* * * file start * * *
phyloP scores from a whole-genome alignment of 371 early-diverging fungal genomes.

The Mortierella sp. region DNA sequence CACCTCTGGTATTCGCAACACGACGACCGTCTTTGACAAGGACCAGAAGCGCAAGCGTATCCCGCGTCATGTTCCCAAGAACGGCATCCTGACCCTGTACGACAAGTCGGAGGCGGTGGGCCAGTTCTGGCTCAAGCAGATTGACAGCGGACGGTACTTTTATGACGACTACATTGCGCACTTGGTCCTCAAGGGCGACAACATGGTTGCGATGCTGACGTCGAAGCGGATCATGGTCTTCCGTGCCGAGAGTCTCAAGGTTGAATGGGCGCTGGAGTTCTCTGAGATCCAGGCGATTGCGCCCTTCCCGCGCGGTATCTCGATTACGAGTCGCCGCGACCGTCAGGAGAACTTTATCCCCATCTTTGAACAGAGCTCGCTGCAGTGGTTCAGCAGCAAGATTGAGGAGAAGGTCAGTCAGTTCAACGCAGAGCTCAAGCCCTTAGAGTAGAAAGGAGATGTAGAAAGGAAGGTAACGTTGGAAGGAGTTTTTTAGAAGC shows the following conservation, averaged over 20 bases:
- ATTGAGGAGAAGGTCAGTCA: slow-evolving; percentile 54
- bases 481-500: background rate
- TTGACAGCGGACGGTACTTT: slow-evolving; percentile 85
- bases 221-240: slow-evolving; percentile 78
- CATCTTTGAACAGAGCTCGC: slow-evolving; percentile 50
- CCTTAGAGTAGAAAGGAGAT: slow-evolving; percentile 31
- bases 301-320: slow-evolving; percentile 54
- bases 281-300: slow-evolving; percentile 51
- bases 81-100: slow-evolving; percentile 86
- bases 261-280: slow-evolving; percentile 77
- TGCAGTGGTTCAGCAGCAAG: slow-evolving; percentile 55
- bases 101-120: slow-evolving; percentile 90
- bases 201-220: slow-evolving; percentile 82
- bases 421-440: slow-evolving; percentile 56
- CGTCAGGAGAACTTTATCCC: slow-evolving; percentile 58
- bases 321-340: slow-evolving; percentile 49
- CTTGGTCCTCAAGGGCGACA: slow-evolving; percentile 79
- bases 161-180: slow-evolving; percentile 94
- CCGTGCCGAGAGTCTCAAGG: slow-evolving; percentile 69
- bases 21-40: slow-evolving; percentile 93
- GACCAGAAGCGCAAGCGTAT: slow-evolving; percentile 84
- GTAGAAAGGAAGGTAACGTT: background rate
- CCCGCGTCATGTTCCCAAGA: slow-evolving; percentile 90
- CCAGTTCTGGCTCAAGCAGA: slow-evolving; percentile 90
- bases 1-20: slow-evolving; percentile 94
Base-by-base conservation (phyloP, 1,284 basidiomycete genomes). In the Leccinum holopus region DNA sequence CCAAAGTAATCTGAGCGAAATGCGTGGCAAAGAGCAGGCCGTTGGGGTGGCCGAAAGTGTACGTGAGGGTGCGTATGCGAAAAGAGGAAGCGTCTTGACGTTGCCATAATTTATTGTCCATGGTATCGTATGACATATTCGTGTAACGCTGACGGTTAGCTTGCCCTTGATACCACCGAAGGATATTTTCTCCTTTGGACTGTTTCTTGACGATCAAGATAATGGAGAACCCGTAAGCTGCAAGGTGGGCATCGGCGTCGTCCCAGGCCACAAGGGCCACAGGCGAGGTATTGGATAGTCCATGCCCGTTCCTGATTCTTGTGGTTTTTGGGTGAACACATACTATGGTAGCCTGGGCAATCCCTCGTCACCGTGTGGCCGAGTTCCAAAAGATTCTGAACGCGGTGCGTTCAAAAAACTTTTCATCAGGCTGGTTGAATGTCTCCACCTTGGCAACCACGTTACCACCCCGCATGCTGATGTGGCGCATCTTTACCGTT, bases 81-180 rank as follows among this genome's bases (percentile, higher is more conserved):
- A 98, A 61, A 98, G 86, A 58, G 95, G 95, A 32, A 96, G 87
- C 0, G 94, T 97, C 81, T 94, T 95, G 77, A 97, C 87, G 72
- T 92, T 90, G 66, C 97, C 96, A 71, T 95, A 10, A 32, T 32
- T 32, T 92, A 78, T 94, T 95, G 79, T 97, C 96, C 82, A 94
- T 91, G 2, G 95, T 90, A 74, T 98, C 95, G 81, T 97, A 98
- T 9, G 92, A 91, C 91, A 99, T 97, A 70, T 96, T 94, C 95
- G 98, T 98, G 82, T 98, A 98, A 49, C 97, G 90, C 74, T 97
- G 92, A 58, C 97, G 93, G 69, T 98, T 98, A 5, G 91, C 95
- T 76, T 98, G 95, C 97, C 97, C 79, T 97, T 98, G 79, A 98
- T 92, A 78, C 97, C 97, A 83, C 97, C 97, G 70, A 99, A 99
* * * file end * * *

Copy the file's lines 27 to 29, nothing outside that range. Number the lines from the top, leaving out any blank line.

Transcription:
- bases 1-20: slow-evolving; percentile 94
Base-by-base conservation (phyloP, 1,284 basidiomycete genomes). In the Leccinum holopus region DNA sequence CCAAAGTAATCTGAGCGAAATGCGTGGCAAAGAGCAGGCCGTTGGGGTGGCCGAAAGTGTACGTGAGGGTGCGTATGCGAAAAGAGGAAGCGTCTTGACGTTGCCATAATTTATTGTCCATGGTATCGTATGACATATTCGTGTAACGCTGACGGTTAGCTTGCCCTTGATACCACCGAAGGATATTTTCTCCTTTGGACTGTTTCTTGACGATCAAGATAATGGAGAACCCGTAAGCTGCAAGGTGGGCATCGGCGTCGTCCCAGGCCACAAGGGCCACAGGCGAGGTATTGGATAGTCCATGCCCGTTCCTGATTCTTGTGGTTTTTGGGTGAACACATACTATGGTAGCCTGGGCAATCCCTCGTCACCGTGTGGCCGAGTTCCAAAAGATTCTGAACGCGGTGCGTTCAAAAAACTTTTCATCAGGCTGGTTGAATGTCTCCACCTTGGCAACCACGTTACCACCCCGCATGCTGATGTGGCGCATCTTTACCGTT, bases 81-180 rank as follows among this genome's bases (percentile, higher is more conserved):
- A 98, A 61, A 98, G 86, A 58, G 95, G 95, A 32, A 96, G 87